Leaving damage in the billions of dollars and millions of people from the New Jersey coast to central Pennsylvania still without power, Superstorm Sandy launched a deluge of destruction, the effects of which will probably be felt for weeks to come.
Among the looming concerns is its impact on gas prices and the region’s fuel supply. A growing consensus among retailers and other industry observers appears to be neutral and lackluster, even after such an intense event, massive refining shutdown, and inevitable supply disruption.
“While the storm reduces gasoline and diesel supply to terminals from pipelines and refineries, it also reduces demand, with very few cars on the road,” Dan Gilligan, president of the Petroleum Marketers Association of America (PMAA), Arlington, Va., told CSP Daily News. “So it’s difficult to predict how the market will react.”
Essentially, the storm depressed regional fuel demand in an area that is a major net consumer of refined fuel products, noted the report. While a bearish outlook saw prices rise marginally just after the storm passed in many areas, analysts expected that the lowered demand and the expected safety of the many refineries clustered in New Jersey and Pennsylvania will see costs at the pump at some of their lowest points later this week.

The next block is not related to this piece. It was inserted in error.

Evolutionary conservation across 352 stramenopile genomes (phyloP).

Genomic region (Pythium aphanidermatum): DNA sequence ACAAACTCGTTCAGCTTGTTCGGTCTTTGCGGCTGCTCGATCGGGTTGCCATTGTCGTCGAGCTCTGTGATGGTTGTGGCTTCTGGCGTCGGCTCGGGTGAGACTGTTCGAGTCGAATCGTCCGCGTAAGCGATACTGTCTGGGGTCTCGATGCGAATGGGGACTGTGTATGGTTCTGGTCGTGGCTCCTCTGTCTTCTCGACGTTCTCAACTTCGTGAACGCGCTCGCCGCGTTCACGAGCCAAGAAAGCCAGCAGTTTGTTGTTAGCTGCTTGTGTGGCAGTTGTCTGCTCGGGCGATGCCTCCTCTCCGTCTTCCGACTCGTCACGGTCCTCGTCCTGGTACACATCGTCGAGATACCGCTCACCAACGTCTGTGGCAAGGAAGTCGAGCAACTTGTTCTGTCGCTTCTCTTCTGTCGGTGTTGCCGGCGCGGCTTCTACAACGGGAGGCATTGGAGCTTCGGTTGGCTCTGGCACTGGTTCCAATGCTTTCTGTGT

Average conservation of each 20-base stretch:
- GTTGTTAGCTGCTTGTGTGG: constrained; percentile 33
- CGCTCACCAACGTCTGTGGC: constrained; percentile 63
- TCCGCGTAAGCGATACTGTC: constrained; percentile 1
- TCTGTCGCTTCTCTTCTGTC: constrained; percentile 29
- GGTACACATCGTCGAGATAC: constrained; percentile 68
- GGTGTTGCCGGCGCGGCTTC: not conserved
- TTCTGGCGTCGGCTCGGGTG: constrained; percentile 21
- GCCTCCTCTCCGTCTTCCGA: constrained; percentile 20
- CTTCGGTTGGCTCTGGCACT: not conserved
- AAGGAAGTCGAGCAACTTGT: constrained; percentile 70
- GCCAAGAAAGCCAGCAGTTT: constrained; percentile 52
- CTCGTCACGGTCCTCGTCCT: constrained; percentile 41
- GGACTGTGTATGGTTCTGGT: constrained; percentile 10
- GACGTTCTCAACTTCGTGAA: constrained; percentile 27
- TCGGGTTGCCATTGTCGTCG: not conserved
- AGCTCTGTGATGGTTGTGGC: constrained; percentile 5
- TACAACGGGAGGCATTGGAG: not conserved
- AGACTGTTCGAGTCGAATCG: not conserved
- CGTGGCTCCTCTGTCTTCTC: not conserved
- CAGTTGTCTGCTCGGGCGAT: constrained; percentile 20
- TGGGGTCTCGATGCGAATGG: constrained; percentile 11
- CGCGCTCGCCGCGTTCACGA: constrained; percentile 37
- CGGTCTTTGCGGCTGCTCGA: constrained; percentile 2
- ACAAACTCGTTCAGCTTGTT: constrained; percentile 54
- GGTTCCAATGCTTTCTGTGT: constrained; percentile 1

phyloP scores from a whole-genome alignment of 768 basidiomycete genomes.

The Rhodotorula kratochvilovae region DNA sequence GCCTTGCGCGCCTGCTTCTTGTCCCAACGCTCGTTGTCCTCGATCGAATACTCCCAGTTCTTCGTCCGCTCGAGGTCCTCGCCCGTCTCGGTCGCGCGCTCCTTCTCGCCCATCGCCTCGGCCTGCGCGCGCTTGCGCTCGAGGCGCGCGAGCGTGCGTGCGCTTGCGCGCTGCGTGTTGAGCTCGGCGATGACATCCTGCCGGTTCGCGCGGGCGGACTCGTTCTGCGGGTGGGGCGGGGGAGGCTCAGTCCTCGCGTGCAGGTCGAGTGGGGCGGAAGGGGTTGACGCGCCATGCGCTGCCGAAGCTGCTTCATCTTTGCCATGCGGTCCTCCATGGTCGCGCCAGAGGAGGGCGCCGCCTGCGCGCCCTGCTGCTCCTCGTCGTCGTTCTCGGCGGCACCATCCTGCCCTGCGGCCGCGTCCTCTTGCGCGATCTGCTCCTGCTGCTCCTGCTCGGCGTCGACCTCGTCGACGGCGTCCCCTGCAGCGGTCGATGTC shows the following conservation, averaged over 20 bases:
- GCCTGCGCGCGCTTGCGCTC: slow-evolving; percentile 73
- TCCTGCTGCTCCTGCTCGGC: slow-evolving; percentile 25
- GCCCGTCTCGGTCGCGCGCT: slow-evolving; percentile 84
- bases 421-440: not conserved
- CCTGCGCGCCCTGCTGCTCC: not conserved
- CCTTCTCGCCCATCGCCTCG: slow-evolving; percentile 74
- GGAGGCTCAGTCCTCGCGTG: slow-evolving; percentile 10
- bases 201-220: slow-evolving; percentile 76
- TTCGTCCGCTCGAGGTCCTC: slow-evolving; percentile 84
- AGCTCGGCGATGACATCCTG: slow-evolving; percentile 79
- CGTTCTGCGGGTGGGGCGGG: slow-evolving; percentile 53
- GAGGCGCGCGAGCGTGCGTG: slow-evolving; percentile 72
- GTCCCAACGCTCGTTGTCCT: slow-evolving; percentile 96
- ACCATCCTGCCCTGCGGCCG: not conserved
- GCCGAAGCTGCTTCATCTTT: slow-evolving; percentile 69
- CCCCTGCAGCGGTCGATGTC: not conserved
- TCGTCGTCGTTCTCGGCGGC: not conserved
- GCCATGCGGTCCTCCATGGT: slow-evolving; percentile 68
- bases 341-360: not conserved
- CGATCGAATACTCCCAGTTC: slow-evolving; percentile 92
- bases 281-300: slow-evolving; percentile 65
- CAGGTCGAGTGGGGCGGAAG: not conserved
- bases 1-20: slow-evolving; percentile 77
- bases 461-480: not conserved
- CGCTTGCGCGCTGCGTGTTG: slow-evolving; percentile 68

Power outages could play a big role going forward. “It’s a huge concern,” said CNBC energy analyst Matt Smith. “Refining utilization in the northeast makes up 7% of the total of the U.S. The three refineries in New Jersey, 240,000 barrels a day, is already shutting down and the other two are cutting back on rates, so that’s really why we’re seeing gasoline prices spike up. When asked about the impact of a longer power outage, Smith relayed a sobering forecast. “If we do see power outages, that would knock refining for perhaps a week,” he said.
Outages are playing in important role at the terminal, according to Don Thibodeaux, director of operations, Fuel Center, for FuelQuest, Houston. Boding well for supply to the area, he said the Colonial Pipeline, which starts in Texas and ends in New Jersey, is undamaged. “So it’s not the pipeline, but the terminals, many of which have lost power and are unable to distribute fuel,” Thibodeaux told CSP Daily News. “That’s where the predominant issue is.”
Tighter supplies and Sandy’s projected path—straight toward the East Coast’s main refining hub—make this storm a bigger deal than last year’s Hurricane Irene. Refineries closed in anticipation of Irene, but having been largely spared, they reopened quickly and 2011’s pre-storm price spike collapsed. (Angel Abcede, CSP Daily News: www.cspnet.com)